7. Mi spice per la perdita della tua amica Alessandra. Nel nostro cuore rimangono impressi i ricordi delle persone care che ci hanno lasciato. La sua crostata è favolosa.Un abbraccio Daniela.

  8. I am not making the headway I had hoped in learning Italian but had to read the entry in Italian anyway - for the beauty of the sounds. And then I was able to read it for the beauty of the entry. And she was not at all wrong! This is a sweet celebration of love.

    I had been reading that jam crostada's are one of the earliest Italian recipes to have been written down (by Pellegrino Artusi?) and have been interested in making one. Now I have a few lovely choices. Kismet.

  9. What a lovely, lovely tribute to a wonderful friend of yours. Your love for her clearly shines in the way you describe her life. As for the crostata... it would be my honor (and joy) to make something as lovely as this. I pick the top one, because the lattice work is so lovely. I never tire of your tributes, because you have a gift of writing. Blessings.

  10. There are so few people in the world with such spirit and vitality like Alessandra possessed and I can imagine how she will be missed by all who knew her. Your tribute was incredible.

  11. Wow, a beautiful recipe from a beautiful person. And every time you make this, she'll be with you again...

  12. So may of our wonderful memories are connected to food and the loved ones we shared them with. This is a lovely tribute to your Alessandra.

  13. Linda, thank you for sharing your deep love and memories of your husband, brother and friend throughout these difficult months. I have so much respect for the way you love all of the people in your life.

  14. What a beautiful tribute Linda, I can't help but think of how much your life has been blessed to be surrounded by such extraordinary people like your friend Alessandra. Through all the heartbreak you have been through and shared with us recently, I myself have learned a valuable lesson, cherish every single minute with those you love,especially all the happy times you share because none of us know what the next day will bring!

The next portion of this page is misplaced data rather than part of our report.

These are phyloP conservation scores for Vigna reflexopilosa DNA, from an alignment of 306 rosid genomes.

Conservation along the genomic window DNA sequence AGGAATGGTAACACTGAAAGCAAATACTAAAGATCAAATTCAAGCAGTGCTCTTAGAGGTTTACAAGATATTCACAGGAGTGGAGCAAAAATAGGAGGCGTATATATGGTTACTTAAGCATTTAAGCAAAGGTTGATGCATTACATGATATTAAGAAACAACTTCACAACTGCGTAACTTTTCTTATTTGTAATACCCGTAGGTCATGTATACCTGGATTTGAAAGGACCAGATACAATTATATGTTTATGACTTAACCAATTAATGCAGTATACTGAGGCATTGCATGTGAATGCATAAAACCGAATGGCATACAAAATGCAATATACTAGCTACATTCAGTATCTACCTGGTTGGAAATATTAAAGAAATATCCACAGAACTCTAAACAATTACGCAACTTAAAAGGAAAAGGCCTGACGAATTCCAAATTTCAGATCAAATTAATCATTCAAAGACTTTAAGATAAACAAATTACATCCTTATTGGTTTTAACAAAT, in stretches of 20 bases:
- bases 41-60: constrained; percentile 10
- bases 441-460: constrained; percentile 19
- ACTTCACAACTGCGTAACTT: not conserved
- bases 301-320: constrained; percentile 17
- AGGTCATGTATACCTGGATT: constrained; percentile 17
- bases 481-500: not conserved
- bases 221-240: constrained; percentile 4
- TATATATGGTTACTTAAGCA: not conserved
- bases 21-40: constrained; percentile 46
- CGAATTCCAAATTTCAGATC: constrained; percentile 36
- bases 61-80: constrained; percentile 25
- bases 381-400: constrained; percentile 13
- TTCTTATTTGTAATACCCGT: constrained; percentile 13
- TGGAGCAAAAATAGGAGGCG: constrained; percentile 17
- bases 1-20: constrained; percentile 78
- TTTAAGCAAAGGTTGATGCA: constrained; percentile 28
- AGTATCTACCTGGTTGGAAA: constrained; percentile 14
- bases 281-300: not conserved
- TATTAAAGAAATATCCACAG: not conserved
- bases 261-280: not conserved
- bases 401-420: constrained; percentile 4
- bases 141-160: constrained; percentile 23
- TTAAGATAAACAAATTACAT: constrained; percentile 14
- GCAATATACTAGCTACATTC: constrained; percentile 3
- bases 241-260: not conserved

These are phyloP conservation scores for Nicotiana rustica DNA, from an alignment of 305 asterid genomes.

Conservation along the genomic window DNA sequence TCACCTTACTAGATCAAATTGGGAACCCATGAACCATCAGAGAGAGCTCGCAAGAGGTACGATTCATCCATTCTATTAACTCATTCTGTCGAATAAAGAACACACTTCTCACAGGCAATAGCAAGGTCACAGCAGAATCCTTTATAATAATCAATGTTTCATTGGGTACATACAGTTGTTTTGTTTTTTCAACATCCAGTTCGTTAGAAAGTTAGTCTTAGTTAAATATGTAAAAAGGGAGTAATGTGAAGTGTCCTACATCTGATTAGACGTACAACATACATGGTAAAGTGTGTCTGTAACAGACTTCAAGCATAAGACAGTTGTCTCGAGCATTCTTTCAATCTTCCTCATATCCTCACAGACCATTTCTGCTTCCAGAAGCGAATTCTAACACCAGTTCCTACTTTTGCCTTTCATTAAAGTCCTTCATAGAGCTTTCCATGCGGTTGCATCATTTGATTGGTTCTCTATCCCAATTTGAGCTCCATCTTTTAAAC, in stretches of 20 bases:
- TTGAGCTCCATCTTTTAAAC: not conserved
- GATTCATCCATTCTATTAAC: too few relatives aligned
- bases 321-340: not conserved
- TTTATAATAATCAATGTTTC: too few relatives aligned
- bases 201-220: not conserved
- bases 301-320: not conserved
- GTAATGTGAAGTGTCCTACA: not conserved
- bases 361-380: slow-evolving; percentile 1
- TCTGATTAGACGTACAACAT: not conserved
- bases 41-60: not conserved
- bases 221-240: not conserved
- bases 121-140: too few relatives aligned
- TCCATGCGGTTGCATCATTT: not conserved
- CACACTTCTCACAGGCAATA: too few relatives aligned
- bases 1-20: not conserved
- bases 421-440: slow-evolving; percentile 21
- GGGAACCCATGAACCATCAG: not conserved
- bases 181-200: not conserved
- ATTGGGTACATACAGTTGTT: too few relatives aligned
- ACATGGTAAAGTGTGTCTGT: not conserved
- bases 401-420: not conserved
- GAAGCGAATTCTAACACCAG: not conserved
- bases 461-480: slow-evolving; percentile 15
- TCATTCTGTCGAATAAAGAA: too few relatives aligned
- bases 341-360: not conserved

15. Oh Linda, I'm so sorry for the loss of your wonderful friend. True friends are few and far between. God has not only blessed you with a wonderful husband and life partner, but also a loving brother and true friend. My heart goes out to you and your family. Through all of this sorrow, I know you feel truly blessed to have been an important part of their lives and on behalf of all of your avid blog readers, we feel truly blessed to be able to have you in ours. My thoughts are with you.

  16. So sorry Linda! Thanks for sharing your wonderful friends recipes. What a nice tribute to her!

  17. Absolutely beautiful crostata and an absolutely beautiful post to honor your friend. Thanks for sharing, I appreciate reading your open and honest posts...not to mention great recipes.

  18. I didn't even read the recipe. I absorbed all the beautiful tribute you did her and then the delicate yet powerful words she wrote.
    I'll leave the recipe for another time.
    What a gorgeous all around person.
    Ciao Alessandra and thank you for keeping Italy's culture so high in America for the past 40 years. People like you are what prove we're not simply pizza, sun, sea but also profound LOVE for people, art, culture and our beloved Italia.
    Thank you Linda for sharing all these wonderful people with us.

  19. I am so sorry to hear that you have suffered yet another loss of a dear loved one. Your tribute is just beautiful and has left me wishing that I had known Alessandra personally. Thank you for sharing her recipes.

  20. Wonder why I just read this now.
    Oh boy.
    The crostata is as beautiful as Alessandra.
    Looking forward to spring and good things.

  21. I'm sorry to hear that after big losses recently, you have to bear another one. But I'm sure sweet memories of them all will keep you company.

  22. Your heart must be so heavy, Linda, I am so sorry for the loss of your dear and beautiful friend, Alessandra. What a remarkable woman she must have been. I would be honored to make that crostata in her memory. Stay strong - you've had an unbelievable tough few months. Sending hugs your way.

  23. I'm very sorry Linda. My condolences to the loss of your dear, talented and beautiful friend.

    Your tributary post will undoubtedly make her spirit shine.

  24. Alessandra was an amazing woman, I enjoyed reading about her and you sharing her recipe-this post is even more special to me because my 22 year old daughter is named Alessandra - I know I picked that name for a reason now!

  25. Mia cara amica, I am so sorry to hear about the losses that you have had most recently in your life. I am happy that you were so blessed to have such beautiful people in your life. I try to look at it from that point of view in the midst of grief, to help find some solace. Since I am one of your newest readers, I didn't know until today as I was perusing through your blog posts. I hope that you find healing in the ways that you know that are best for your soul. I will treasure this crostata recipe whenever I prepare it. I also wanted to you to know that I kindly thank you for your honorary inclusion of my blog on your're certainly on mine, as well as listed in my extensive (and continually growing) Italian links and blogs. Ciao, baci e' amore! Roz